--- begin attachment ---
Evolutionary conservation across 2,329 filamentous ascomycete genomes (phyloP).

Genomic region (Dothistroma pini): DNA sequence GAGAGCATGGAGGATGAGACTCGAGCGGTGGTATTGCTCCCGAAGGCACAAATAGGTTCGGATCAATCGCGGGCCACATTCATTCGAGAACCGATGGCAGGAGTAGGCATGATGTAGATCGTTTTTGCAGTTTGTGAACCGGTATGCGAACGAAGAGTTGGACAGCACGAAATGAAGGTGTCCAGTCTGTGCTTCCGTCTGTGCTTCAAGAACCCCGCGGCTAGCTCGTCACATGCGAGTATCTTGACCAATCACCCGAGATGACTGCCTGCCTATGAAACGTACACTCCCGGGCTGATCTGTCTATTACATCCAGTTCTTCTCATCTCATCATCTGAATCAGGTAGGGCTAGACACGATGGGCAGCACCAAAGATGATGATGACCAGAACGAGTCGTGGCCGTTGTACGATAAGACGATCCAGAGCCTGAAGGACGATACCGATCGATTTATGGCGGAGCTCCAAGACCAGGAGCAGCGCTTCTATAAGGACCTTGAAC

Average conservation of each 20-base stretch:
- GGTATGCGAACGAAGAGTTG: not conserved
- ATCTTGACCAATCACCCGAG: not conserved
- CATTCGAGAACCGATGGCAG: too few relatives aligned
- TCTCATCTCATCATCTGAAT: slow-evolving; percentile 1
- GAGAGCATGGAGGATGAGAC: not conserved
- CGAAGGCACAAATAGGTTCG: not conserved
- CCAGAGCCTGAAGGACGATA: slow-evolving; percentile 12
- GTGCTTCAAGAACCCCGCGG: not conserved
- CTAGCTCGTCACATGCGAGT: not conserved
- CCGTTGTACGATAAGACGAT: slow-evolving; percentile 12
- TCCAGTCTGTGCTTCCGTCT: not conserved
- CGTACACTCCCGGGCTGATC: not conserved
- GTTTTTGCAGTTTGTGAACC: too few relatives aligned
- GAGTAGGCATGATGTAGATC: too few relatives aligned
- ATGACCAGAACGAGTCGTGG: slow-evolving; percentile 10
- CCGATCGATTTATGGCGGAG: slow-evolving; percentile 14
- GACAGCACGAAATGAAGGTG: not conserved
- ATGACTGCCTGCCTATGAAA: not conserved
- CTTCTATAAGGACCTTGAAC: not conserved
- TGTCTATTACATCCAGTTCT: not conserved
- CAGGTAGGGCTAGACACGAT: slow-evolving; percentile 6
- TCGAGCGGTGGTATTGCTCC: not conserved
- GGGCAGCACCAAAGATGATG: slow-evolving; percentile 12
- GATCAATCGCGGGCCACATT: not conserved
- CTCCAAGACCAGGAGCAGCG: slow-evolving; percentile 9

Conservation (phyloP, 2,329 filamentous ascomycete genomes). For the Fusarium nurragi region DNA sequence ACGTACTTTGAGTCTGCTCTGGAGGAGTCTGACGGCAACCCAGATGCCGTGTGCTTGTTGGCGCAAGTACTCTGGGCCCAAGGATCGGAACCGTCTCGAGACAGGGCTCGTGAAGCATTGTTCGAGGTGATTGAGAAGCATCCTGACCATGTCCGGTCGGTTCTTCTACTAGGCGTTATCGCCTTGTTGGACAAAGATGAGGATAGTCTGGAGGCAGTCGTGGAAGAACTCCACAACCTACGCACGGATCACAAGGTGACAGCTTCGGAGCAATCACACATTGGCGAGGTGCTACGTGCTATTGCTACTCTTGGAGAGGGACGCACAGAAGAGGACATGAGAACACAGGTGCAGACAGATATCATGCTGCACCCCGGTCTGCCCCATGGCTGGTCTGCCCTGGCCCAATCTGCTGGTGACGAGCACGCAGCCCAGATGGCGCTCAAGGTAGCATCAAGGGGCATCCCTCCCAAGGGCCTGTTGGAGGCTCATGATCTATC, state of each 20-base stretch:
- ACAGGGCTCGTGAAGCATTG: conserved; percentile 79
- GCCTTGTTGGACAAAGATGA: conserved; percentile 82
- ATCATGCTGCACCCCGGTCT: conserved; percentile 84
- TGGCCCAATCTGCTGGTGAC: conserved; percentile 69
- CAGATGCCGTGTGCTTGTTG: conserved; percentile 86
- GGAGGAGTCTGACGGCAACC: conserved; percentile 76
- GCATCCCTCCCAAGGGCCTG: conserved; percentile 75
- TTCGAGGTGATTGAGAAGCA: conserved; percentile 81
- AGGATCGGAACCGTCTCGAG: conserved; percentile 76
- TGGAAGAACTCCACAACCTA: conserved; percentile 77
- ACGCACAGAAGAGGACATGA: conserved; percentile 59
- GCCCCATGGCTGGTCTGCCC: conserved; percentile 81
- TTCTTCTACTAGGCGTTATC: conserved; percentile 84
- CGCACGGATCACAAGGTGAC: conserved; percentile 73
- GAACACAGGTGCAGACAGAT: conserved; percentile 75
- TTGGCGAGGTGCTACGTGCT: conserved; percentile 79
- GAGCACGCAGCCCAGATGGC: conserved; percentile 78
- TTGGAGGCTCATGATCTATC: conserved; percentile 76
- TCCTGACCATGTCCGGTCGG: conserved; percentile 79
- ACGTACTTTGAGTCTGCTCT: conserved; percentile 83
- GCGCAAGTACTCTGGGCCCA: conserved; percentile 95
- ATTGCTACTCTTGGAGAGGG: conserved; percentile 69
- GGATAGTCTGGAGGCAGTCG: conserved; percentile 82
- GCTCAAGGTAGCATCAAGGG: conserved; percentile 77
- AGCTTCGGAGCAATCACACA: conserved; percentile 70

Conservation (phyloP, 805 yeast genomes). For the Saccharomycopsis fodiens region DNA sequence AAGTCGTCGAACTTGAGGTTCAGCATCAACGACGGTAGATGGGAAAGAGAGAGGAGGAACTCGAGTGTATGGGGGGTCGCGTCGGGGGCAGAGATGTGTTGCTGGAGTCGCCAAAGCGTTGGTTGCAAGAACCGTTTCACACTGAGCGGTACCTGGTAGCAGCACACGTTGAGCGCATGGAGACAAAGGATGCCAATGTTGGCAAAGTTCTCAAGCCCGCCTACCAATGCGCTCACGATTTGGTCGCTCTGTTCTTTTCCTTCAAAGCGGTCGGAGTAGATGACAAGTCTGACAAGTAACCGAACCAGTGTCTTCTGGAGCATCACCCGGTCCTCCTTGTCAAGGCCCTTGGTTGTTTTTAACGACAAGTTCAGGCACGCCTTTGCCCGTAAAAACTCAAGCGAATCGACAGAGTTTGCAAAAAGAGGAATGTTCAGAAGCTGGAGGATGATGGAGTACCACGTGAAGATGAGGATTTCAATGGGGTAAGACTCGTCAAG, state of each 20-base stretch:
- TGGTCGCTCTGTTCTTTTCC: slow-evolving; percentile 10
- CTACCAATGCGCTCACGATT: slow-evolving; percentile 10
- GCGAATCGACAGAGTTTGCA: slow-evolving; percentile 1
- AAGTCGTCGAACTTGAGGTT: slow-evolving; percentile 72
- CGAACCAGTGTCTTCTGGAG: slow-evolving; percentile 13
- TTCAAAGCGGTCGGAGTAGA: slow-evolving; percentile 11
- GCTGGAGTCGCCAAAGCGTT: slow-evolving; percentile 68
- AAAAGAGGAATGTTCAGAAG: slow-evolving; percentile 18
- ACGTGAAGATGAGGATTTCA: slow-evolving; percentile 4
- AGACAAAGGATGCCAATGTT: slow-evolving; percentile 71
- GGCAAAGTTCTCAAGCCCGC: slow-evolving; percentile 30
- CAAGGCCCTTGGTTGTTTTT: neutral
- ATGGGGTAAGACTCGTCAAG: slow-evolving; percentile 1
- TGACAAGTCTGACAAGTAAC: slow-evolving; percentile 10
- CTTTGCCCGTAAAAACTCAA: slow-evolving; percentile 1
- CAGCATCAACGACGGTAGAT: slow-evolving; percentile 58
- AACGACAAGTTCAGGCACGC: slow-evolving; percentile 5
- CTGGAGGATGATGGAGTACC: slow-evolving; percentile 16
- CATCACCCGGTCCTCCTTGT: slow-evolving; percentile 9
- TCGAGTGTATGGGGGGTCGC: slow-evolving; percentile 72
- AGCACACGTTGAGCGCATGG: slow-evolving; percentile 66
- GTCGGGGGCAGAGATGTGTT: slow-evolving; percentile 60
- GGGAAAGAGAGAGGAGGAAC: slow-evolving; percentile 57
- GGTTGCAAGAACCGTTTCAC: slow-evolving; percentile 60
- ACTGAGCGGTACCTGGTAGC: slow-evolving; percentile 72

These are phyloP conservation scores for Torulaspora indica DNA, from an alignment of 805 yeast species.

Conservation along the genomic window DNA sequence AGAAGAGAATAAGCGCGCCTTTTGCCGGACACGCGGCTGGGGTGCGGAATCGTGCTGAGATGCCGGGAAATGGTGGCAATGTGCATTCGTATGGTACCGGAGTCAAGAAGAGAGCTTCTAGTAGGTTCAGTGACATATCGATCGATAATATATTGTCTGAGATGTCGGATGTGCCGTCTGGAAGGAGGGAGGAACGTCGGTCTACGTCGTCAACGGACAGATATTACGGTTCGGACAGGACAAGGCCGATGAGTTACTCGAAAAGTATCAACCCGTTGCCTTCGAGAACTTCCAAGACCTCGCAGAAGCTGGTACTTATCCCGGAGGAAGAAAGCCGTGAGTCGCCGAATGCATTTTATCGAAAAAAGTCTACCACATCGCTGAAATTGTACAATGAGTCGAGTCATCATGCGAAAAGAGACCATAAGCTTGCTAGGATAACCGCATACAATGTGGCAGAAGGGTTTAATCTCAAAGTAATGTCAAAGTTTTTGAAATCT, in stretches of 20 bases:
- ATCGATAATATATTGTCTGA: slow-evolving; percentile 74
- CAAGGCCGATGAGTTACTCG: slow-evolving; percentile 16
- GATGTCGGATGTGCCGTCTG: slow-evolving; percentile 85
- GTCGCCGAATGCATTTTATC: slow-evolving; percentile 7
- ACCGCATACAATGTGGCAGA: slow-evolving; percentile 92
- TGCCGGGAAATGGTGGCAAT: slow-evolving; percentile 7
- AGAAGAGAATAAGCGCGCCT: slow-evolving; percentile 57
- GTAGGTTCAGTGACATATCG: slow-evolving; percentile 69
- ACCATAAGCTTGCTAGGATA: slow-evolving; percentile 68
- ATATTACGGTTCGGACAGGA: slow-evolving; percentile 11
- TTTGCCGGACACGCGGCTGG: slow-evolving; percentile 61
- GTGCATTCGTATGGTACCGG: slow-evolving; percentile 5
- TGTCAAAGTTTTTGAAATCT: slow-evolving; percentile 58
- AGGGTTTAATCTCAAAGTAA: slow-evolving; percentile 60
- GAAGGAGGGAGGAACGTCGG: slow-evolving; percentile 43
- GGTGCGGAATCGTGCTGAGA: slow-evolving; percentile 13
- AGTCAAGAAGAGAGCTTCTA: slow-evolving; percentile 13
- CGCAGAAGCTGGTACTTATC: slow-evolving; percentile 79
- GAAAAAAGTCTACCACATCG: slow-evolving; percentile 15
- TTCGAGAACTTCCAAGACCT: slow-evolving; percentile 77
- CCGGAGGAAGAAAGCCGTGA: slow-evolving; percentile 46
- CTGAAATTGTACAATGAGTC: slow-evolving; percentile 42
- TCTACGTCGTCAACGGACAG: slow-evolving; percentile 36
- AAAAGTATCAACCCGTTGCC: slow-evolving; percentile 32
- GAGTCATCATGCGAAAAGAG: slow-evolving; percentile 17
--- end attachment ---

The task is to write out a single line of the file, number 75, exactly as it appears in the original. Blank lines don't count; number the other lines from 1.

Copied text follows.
- TCGAGTGTATGGGGGGTCGC: slow-evolving; percentile 72